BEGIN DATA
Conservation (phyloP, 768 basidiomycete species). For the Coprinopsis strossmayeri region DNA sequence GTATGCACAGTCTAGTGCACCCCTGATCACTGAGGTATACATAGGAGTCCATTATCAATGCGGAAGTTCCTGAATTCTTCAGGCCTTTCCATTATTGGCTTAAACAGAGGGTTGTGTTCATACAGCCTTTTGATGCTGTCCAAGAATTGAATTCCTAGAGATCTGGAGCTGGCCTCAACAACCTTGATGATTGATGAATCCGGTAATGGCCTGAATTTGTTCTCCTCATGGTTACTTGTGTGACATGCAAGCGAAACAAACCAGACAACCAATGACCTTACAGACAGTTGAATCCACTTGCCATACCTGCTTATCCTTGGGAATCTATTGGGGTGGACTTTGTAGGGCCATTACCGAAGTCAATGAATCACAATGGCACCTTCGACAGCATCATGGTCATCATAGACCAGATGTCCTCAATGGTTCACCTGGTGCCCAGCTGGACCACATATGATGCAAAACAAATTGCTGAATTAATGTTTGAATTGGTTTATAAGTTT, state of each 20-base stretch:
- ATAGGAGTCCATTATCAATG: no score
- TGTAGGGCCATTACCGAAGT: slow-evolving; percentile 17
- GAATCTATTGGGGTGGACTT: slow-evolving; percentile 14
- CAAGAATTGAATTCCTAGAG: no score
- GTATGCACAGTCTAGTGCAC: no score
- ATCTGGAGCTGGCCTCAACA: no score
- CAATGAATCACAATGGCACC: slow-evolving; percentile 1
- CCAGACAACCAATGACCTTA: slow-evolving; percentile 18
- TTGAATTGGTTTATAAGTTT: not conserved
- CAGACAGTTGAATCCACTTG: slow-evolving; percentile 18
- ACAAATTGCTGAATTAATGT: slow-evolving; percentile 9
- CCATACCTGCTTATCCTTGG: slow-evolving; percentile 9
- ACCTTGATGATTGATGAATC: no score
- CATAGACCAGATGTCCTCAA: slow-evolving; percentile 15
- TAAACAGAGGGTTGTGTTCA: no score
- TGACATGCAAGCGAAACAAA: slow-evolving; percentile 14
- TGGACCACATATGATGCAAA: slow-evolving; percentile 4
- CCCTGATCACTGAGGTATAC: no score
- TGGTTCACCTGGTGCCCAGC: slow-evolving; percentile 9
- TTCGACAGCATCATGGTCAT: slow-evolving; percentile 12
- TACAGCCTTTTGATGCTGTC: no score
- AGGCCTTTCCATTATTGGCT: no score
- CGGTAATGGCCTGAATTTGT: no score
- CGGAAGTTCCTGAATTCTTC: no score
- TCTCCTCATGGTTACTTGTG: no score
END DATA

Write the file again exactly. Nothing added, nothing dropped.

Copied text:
Conservation (phyloP, 768 basidiomycete species). For the Coprinopsis strossmayeri region DNA sequence GTATGCACAGTCTAGTGCACCCCTGATCACTGAGGTATACATAGGAGTCCATTATCAATGCGGAAGTTCCTGAATTCTTCAGGCCTTTCCATTATTGGCTTAAACAGAGGGTTGTGTTCATACAGCCTTTTGATGCTGTCCAAGAATTGAATTCCTAGAGATCTGGAGCTGGCCTCAACAACCTTGATGATTGATGAATCCGGTAATGGCCTGAATTTGTTCTCCTCATGGTTACTTGTGTGACATGCAAGCGAAACAAACCAGACAACCAATGACCTTACAGACAGTTGAATCCACTTGCCATACCTGCTTATCCTTGGGAATCTATTGGGGTGGACTTTGTAGGGCCATTACCGAAGTCAATGAATCACAATGGCACCTTCGACAGCATCATGGTCATCATAGACCAGATGTCCTCAATGGTTCACCTGGTGCCCAGCTGGACCACATATGATGCAAAACAAATTGCTGAATTAATGTTTGAATTGGTTTATAAGTTT, state of each 20-base stretch:
- ATAGGAGTCCATTATCAATG: no score
- TGTAGGGCCATTACCGAAGT: slow-evolving; percentile 17
- GAATCTATTGGGGTGGACTT: slow-evolving; percentile 14
- CAAGAATTGAATTCCTAGAG: no score
- GTATGCACAGTCTAGTGCAC: no score
- ATCTGGAGCTGGCCTCAACA: no score
- CAATGAATCACAATGGCACC: slow-evolving; percentile 1
- CCAGACAACCAATGACCTTA: slow-evolving; percentile 18
- TTGAATTGGTTTATAAGTTT: not conserved
- CAGACAGTTGAATCCACTTG: slow-evolving; percentile 18
- ACAAATTGCTGAATTAATGT: slow-evolving; percentile 9
- CCATACCTGCTTATCCTTGG: slow-evolving; percentile 9
- ACCTTGATGATTGATGAATC: no score
- CATAGACCAGATGTCCTCAA: slow-evolving; percentile 15
- TAAACAGAGGGTTGTGTTCA: no score
- TGACATGCAAGCGAAACAAA: slow-evolving; percentile 14
- TGGACCACATATGATGCAAA: slow-evolving; percentile 4
- CCCTGATCACTGAGGTATAC: no score
- TGGTTCACCTGGTGCCCAGC: slow-evolving; percentile 9
- TTCGACAGCATCATGGTCAT: slow-evolving; percentile 12
- TACAGCCTTTTGATGCTGTC: no score
- AGGCCTTTCCATTATTGGCT: no score
- CGGTAATGGCCTGAATTTGT: no score
- CGGAAGTTCCTGAATTCTTC: no score
- TCTCCTCATGGTTACTTGTG: no score